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Diversity a Pivotal but Neglected Training Area in SA Business

Why train on diversity specifically? This
article looks at why diversity training
programmes are so crucial.
Business places are the context of
ongoing racial and other forms of
diversity-related tension. At the
interpersonal level, colleagues struggle to
find the words to discuss latent tension
among themselves. Tension goes
unaddressed until it boils over into petty
or serious arguments – both with highly
destructive outcomes. Deep hurt is felt by
those on the receiving end of prejudice, and
valuable reputations are damaged.
Transformation – which should benefit everyone and promote diversity – is mostly ignored by
corporates. There seems to be a belief that these problems will solve themselves eventually
when we are somehow “ready” for transformation. Examining this belief, however, quickly
shows that it is incorrect. We must actively undertake the transformation process as groups and
individuals because the tension will certainly not resolve itself. A major obstacle here is that
businesses don’t view transformation as their responsibility. Generally, they avoid addressing
interpersonal problems, racially related or otherwise.
Nevertheless, diversity problems are systemic social issues which corporate social responsibility
(CSR) efforts ought to be addressing. Businesses are ideally positioned to tackle them and make
radical changes through training and sensitisation initiatives. The fact is that companies have
always had the resources and capacity to effectively mitigate such problems before they even
began to take root. Now we have the democracy and legislation to support this. Why wait any
longer to start the healing process which will benefit all our relationships and networks?

Admittedly, addressing contentious issues at work is awkward. People rather vent to their
families and friends, deepening existing community divisions. Constructive diversity discussions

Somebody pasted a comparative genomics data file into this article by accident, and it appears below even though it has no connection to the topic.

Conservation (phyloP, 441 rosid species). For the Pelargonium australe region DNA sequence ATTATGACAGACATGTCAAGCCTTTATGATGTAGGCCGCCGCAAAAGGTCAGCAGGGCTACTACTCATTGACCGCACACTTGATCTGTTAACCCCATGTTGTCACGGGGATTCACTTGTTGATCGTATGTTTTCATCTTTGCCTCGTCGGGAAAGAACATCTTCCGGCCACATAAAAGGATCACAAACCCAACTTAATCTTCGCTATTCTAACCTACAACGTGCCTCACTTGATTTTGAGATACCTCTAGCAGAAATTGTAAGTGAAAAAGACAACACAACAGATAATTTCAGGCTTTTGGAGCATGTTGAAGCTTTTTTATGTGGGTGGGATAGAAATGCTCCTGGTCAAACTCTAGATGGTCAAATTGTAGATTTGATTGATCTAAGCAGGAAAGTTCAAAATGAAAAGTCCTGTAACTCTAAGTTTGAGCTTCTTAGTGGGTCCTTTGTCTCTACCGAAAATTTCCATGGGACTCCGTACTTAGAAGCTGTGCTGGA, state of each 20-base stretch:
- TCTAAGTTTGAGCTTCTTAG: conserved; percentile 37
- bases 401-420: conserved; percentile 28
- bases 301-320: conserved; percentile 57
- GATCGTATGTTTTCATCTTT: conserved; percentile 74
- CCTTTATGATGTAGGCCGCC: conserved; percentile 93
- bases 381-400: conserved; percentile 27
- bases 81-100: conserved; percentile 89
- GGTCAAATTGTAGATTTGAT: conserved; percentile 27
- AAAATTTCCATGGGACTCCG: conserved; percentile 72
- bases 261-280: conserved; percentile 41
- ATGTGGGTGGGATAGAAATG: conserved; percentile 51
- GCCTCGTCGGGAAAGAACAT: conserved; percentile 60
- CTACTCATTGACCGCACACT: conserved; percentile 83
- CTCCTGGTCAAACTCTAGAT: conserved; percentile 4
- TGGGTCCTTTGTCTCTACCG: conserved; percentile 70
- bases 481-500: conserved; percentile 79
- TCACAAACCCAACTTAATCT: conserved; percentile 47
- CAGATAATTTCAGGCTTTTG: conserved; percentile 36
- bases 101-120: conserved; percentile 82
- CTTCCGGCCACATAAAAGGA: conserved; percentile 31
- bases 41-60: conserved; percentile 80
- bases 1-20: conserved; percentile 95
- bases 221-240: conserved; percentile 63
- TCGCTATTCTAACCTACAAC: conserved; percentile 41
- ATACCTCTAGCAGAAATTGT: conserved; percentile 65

remain rare. A neutral, qualified third party is indispensable here. Good training companies show
people how to manage diversity to benefit individual relationships, business performance as well
as the broader community. Training officers guide and promote constructive dialogue in a
respectful manner and in line with relevant policies.
To fulfil their leadership responsibilities, CEOs and senior management in general must be
change makers, charting the way forward in social revitalisation. Transformation starts with
strong leaders taking a stand on behalf of communities. Business leaders making wise training
and CSR investments will make a massive impact. There is no point in wishing for a better South
Africa when CEOs, who wield considerable power in society, are not determined to ensure
diversity training happens.
To address the diversity problem, we have to speak to individuals’ perceptions of what diversity
is. In the training environment, we must dig deeper, appealing to each learner in order to change
attitudes and behaviours around race and cohesiveness. The ICHAF Diversity Programme uses
this approach, following a carefully designed method to help businesses and South Africans
individually. Our formula allows people to talk about issues openly and in depth. More
importantly, it ensures they return to work (and the community) with new skills and the ability
to implement them for positive change.

Multi-tasking

Multitasking may reduce your productivity, and now a new study shows that this may happen because multitasking interferes with certain types of brain activity.The results suggest that it is better to work on one task at a time than try to complete many tasks at once, the researchers said.

 

In the study, the researchers wanted to look at what happens in the brain when the process of gathering information and absorbing it is interrupted. The scientists scanned people’s brains while they were watching short segments from “Star Wars,” “Indiana Jones” and “James Bond” movies. [6 Foods That Are Good for Your Brain]

Normally, to understand a sequence of events happening over time — as happens when you watch a movie — the brain must gather information about the events as they unfold, and absorb this information. However, when a person starts paying attention to something else, which is unrelated to the sequence of events, the information-gathering and absorbing process is interrupted. This phenomenon has real-life consequences: For example, a person usually needs to make an effort to recall what happened in a TV show after a commercial break, the authors noted in the study, published April 5 in the journal Human Brain Journal…